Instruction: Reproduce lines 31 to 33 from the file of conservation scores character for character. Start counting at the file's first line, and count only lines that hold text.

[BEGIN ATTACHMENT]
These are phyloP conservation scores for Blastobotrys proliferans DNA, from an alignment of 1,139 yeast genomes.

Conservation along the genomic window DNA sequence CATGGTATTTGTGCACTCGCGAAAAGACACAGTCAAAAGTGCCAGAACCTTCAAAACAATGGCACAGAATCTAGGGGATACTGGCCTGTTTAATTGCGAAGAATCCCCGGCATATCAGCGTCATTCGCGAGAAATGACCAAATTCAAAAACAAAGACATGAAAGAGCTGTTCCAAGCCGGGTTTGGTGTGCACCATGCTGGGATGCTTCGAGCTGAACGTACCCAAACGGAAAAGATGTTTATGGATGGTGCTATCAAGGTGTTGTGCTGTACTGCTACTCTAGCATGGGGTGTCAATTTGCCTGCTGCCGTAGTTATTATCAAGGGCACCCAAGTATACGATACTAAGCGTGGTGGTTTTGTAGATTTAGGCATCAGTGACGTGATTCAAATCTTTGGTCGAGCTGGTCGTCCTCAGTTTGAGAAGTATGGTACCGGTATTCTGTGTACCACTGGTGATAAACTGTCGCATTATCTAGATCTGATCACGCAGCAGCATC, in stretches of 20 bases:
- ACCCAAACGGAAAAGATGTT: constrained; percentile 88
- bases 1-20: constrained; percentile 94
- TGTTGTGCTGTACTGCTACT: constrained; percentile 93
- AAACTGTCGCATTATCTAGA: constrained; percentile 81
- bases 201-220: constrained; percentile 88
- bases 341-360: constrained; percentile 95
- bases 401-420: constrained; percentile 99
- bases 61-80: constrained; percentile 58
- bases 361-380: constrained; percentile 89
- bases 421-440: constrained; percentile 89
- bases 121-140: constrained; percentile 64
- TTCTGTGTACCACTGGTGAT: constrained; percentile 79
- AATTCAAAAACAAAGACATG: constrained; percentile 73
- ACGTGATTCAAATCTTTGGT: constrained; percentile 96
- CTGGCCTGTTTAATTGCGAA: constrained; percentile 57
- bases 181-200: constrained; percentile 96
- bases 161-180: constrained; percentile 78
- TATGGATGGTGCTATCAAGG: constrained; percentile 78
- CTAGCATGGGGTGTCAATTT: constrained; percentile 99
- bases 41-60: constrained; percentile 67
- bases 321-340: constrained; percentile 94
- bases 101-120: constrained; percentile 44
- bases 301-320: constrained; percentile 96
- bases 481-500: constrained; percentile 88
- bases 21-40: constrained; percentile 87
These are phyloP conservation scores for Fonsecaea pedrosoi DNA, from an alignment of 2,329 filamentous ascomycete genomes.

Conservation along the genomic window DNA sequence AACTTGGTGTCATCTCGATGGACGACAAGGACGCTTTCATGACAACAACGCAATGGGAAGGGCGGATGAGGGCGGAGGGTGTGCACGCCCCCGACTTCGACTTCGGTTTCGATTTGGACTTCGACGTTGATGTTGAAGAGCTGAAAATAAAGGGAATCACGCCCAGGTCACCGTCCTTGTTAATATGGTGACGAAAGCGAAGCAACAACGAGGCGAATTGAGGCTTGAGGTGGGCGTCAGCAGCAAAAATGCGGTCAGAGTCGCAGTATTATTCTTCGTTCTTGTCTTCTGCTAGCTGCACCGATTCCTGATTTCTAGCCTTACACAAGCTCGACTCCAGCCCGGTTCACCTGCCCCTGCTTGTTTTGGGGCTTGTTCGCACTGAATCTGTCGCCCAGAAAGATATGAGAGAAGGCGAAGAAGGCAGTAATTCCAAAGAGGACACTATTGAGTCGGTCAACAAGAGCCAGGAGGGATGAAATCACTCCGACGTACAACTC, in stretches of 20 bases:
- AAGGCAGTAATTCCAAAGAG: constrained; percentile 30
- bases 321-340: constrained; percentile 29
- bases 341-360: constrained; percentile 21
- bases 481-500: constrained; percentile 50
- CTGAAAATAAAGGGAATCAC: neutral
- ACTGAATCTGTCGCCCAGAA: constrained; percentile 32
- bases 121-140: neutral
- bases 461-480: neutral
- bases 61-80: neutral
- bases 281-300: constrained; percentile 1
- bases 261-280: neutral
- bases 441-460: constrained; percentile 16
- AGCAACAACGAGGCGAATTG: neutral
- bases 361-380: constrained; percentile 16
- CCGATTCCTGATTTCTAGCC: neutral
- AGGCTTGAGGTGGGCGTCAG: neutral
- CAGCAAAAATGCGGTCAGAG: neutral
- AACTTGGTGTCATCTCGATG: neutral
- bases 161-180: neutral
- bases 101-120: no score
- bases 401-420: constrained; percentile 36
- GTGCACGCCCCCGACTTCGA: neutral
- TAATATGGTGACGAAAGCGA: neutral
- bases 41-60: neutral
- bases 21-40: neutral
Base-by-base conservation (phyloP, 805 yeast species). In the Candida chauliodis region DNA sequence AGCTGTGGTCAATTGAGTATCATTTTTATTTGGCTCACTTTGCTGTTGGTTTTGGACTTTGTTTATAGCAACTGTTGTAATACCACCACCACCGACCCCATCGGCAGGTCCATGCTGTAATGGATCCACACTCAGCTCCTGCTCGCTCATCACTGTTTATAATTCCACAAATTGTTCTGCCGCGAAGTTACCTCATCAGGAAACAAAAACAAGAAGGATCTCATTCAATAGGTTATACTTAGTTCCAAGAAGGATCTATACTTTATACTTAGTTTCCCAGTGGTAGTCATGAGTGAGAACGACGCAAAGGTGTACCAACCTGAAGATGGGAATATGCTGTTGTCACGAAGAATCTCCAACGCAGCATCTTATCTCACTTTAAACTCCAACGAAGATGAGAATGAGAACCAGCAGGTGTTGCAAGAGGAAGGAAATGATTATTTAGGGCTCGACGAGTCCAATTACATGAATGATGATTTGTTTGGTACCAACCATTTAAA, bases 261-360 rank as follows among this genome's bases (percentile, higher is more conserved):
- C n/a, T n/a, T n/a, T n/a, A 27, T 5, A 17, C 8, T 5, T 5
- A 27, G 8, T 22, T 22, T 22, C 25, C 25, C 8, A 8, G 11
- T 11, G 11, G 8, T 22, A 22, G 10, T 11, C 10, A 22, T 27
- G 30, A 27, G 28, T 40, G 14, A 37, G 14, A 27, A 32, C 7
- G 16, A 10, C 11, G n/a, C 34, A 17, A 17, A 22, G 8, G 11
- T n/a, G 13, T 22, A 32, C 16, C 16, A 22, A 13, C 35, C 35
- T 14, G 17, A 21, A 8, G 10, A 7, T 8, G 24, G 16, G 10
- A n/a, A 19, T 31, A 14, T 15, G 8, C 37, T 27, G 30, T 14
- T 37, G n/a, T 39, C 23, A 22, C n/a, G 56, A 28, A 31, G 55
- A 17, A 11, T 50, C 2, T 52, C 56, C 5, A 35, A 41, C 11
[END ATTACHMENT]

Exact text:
- bases 321-340: constrained; percentile 29
- bases 341-360: constrained; percentile 21
- bases 481-500: constrained; percentile 50